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Center of Medical Genetics Edegem

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Abstract 1 2019-2020: Pipeline for Copy Number Alteration and Tumor Fraction Detection in Cell-Free DNA of Cancer Patients using Ultra Low-Pass Whole-Genome Sequencing

Introduction: Cell-free DNA (cfDNA) is DNA that circulates freely in body fluid samples and has several (potential) clinical applications. The most frequently used source for cfDNA is the blood plasma. Every person has cfDNA in his plasma, but in healthy persons the concentration is generally low. Interestingly, cancer patients have increased levels of cfDNA and part of this cfDNA originates from the tumor. The cfDNA part that originates from a tumor is called circulating tumor DNA (ctDNA). The presence of ctDNA makes it possible to detect molecular alterations specific for the tumor in the cfDNA, as an alternative for tumor tissue. In addition, the fraction of ctDNA in cfDNA (i.e. tumor fraction) has been shown to be useful as a prognostic and follow-up biomarker in several cancer types. The current methods to detect tumor fraction have several shortcomings that limit feasibility. Alternative approaches are thus required and a possible alternative approach could be the use of ultra low-pass whole-genome sequencing (ULPWGS) of cfDNA, which can be used to determine the copy number alteration (CNA) profile and the tumor fraction.

Aim: Our aim was to develop a pipeline which allows the analysis of ULPWGS data of cfDNA from cancer patients and provides a CNA profile and tumor fraction for every analyzed sample.

Pipeline: To create the analysis pipeline we used Snakemake1, a workflow manager. The pipeline is summarized in Figure 1 and will be further explained here. The pipeline can be executed locally, but for improved performance the pipeline can also submit jobs to a server (e.g. cluster, grid or cloud system). The raw data is created by ULPWGS of cfDNA on the NextSeq500 using 75 bp single-end sequencing. Samples are analyzed on four lanes (L001-L002-L003-L004), so for every sample we start with four fastq files. The first step in the analysis is mapping the reads in the fastq files, for which we use the Burrows Wheeler Aligner (BWA)-MEM algorithm, and results in four separate BAM files. Then, the four different BAM files for one sample are merged using Picard Merge. Using Picard SortSam, the merged BAM file is sorted to prepare it for deduplication. Marking and removal of duplicate reads is then performed by Picard MarkDuplicates. The BAM file is sorted via Samtools Sort to create the final BAM file. We have used two tools to generate CNA profiles, namely the Bioconductor package QDNAseq2 and the R-based tool ichorCNA³. The final BAM file could be used immediately for running QDNAseq, which is implemented as an R script. For ichorCNA, a few additional steps are required. First, an index file for the final BAM file (BAI) should be generated and  then, readCounter needs to be run to generate the WIG input file for ichorCNA. readCounter counts the number of reads in every predetermined bin (interval) and writes this in the WIG file. ichorCNA is then used to generate the CNA pattern and in addition, it also estimates the tumor fraction. To summarize the QDNAseq and ichorCNA results, the pipeline runs a Python script that generates interactive html pages using php. A page per patient is generated as multiple serial samples can be analyzed per patient and then it is nice to group the results for the different samples and visualize the evolution of tumor fraction over time. Quality control is performed on the raw reads using FastQC and we also visualize the evolution of the number of reads as an additional quality control metric for the different steps.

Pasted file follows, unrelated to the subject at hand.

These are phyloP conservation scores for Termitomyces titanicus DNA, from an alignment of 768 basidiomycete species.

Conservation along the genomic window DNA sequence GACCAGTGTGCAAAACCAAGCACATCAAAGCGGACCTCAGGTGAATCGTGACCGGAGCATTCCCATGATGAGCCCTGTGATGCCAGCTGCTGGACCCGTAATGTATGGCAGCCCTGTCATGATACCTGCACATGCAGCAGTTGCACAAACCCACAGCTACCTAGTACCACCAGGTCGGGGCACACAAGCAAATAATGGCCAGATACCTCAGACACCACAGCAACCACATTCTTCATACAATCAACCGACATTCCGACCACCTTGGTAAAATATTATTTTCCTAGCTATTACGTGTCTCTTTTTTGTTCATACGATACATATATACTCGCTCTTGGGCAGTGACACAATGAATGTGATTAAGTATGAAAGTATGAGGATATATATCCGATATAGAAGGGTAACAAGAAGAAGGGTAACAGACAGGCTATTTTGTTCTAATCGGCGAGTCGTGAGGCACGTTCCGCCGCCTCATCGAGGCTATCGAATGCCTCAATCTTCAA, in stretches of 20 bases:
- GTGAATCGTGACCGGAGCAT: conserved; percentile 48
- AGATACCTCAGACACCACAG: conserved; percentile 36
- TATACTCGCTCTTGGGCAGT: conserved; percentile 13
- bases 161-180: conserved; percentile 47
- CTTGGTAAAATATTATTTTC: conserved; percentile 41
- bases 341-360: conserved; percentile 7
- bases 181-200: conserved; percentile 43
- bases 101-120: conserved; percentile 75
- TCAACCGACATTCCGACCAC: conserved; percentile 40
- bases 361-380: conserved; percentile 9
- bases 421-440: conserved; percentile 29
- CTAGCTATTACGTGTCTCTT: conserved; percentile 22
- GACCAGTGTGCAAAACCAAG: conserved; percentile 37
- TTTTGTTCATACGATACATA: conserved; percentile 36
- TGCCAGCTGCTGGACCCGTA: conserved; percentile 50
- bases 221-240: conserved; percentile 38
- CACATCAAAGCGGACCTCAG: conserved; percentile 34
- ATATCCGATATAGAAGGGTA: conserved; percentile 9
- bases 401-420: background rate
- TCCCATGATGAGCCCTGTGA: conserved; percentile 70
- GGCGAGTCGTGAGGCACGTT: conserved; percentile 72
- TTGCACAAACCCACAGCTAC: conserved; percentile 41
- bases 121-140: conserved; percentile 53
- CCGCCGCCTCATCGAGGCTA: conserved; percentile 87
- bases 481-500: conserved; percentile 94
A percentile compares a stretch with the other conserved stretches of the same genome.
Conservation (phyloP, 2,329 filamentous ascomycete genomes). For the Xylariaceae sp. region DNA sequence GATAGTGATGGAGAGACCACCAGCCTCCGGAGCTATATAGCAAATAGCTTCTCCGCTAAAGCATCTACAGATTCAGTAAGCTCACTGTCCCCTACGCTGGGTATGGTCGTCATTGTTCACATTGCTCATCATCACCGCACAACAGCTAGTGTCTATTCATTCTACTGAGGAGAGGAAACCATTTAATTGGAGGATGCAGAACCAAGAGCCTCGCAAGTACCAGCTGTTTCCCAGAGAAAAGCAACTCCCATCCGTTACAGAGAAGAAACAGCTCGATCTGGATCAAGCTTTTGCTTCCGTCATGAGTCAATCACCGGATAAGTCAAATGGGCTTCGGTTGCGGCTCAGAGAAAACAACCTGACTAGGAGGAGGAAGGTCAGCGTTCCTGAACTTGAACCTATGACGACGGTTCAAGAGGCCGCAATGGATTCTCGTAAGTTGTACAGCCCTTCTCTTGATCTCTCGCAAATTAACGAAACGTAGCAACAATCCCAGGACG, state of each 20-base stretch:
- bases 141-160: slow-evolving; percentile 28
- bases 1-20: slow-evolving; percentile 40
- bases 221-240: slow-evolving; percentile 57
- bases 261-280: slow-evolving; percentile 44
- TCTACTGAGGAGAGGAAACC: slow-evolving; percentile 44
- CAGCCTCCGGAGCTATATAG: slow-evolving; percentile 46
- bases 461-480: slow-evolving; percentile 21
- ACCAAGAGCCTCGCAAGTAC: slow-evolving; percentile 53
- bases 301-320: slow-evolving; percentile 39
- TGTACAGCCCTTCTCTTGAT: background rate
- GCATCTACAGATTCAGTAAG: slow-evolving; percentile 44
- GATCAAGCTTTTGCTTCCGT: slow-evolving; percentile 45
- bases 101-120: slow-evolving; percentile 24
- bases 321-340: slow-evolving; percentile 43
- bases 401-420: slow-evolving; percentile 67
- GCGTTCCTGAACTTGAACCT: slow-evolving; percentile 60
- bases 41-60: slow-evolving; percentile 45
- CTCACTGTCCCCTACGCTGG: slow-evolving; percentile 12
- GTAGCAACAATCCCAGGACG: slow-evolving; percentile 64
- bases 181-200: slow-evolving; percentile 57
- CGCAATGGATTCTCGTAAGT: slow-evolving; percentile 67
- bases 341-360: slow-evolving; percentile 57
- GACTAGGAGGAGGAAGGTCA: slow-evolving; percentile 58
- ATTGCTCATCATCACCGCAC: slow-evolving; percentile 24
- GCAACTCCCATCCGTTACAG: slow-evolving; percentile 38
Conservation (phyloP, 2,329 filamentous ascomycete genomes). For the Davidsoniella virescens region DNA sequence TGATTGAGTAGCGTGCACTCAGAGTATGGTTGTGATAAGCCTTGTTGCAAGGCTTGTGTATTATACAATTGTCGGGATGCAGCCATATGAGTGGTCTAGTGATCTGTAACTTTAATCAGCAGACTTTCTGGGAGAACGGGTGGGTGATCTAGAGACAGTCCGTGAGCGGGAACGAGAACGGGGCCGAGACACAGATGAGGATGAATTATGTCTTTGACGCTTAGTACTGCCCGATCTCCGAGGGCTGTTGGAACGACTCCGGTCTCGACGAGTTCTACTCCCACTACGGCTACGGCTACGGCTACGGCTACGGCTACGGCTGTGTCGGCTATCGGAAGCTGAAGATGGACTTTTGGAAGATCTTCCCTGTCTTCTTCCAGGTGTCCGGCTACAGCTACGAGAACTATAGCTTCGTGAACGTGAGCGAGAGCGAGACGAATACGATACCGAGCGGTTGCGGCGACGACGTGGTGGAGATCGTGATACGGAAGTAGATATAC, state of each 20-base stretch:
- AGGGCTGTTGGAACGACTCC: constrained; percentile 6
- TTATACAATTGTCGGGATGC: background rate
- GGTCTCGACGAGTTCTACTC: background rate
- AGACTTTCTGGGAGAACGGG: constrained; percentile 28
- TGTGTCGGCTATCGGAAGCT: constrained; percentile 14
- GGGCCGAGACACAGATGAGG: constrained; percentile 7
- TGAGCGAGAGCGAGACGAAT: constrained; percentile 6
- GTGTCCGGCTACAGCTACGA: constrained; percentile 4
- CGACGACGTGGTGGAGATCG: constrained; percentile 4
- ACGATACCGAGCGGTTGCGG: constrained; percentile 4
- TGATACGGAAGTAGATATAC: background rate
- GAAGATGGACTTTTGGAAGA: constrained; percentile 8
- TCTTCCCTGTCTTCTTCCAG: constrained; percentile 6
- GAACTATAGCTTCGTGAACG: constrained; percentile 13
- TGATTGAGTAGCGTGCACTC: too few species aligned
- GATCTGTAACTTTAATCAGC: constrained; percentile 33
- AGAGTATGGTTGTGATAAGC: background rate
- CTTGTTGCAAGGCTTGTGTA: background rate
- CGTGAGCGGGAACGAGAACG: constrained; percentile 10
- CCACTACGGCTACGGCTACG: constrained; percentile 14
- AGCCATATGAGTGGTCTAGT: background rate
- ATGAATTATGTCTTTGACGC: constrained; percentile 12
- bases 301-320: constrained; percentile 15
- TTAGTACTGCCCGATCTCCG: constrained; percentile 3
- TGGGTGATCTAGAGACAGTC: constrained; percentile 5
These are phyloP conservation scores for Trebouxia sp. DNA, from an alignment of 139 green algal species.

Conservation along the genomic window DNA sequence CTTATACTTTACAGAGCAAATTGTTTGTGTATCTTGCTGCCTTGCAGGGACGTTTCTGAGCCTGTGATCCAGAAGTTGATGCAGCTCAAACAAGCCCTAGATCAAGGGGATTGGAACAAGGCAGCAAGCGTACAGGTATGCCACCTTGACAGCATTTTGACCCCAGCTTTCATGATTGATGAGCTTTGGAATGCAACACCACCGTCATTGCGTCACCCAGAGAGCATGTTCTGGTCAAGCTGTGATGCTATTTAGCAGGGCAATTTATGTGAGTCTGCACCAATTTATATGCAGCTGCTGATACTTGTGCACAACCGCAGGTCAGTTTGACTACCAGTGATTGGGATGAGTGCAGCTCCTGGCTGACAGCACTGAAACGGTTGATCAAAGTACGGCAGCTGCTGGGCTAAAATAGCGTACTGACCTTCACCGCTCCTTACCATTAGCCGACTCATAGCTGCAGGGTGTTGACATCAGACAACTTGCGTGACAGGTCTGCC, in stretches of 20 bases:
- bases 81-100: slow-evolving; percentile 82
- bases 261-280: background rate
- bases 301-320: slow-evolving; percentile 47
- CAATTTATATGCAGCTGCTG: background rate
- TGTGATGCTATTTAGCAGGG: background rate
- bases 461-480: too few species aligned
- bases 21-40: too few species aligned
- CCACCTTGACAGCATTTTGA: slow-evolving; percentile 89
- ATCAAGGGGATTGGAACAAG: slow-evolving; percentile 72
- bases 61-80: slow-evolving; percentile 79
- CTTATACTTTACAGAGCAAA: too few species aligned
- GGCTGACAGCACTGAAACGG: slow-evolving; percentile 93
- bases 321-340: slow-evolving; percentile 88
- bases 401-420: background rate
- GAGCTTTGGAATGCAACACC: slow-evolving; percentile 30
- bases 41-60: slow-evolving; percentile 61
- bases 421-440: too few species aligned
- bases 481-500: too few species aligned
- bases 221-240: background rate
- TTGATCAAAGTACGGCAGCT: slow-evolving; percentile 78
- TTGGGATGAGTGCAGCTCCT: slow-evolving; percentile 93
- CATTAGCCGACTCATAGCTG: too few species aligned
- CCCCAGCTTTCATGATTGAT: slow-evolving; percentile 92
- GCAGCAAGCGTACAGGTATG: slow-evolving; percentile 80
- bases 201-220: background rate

Conclusion: We were able to develop a pipeline for analysis of ULPWGS data of cfDNA samples from cancer patients. The pipeline summarizes the results per patient in interactive html pages, which include CNA patterns and tumor fractions of each sample. As the pipeline is developed using a workflow manager, it is relatively straightforward to implement additional analyses or tools, if desired, by adding new rules.